Hand sanitizer: Easy, but too much of a good thing?

Hand sanitizer: Easy, but too much of a good thing?

Dear Dr. K: I have red, itchy, peeling eyelids and my dermatologist said it’s most likely due to using hand sanitizers. But I don’t use the sanitizers on my face, so how can that be true?

Your dermatologist is probably right. The hand/face connection is an interesting dichotomy. The skin on our hands is some of the thickest and toughest on our bodies; while the skin on our faces – especially on the eyelids – is among the thinnest and most sensitive.

Hence, using the “miners’ canary” analogy, the face will show an irritant or allergy much sooner than the hands. Thus, you don’t get the clue that your hands are the source of your facial rash via secondary contact.

Thirty years ago a social biologist studied how frequently human beings touch their faces. It’s an amazing number of times during the day, yet if you ask people how often they do it, they grossly underestimate the frequency.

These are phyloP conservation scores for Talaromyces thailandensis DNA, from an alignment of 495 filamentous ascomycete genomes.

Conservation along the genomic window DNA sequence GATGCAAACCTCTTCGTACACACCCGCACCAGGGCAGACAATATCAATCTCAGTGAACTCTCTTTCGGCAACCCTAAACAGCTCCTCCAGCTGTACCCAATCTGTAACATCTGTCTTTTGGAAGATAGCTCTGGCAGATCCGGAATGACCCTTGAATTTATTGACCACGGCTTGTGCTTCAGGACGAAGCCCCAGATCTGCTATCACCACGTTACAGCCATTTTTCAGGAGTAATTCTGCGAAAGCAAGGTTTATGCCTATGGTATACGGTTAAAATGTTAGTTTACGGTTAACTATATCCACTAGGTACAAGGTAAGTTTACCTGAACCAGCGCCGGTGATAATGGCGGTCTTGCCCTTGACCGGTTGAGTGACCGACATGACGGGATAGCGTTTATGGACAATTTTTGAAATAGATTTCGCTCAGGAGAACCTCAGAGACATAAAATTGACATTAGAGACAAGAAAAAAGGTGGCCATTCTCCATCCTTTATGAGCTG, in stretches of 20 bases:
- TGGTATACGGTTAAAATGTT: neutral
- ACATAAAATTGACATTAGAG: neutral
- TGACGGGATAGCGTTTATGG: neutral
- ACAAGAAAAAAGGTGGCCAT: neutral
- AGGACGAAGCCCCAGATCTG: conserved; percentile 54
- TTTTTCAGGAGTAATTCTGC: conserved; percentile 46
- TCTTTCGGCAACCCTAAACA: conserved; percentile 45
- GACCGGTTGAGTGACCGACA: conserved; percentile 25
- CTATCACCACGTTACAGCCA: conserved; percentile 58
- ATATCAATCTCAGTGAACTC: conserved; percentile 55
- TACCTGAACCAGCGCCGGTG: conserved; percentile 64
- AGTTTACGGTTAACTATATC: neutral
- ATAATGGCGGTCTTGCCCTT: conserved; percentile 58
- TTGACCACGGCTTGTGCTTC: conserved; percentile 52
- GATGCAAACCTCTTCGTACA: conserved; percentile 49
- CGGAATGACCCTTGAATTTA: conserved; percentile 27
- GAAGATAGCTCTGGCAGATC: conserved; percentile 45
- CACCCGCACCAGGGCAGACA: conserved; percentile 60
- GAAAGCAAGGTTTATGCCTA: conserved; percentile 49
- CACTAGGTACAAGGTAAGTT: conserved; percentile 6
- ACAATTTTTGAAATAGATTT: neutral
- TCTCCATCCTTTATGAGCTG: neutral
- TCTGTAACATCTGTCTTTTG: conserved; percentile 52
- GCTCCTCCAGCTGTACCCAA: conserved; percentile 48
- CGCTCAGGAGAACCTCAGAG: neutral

Hand sanitizers have leapt ahead of other causes for dermatitis in the past few years. From their use on entry into grocery stores, to purse-sized sanitizers to baby wipes and personal hygiene products.

The American Board of Dermatologists recently found that more than 50% of nurses in the United States have experienced dermatitis due to hand sanitizers. The ethyl-alcohol that is a common component of many products is very drying. This produces microscopic fissures in the skin which then destroy the protective barrier, allowing other chemicals in the sanitizer to penetrate and cause irritation and/or allergy.

Other common causes for eyelid dermatitis via the hand include artificial nails, nail polish, nail hardeners, hand lotions and metal jewelry (rings). Gardeners often experience similar eyelid rash from handling certain flowers. The most common culprits: tulip, lily, chrysanthemum, daisy, marigold and sunflower.

Bakers can also get eyelid dermatitis from touching flour and yeast.


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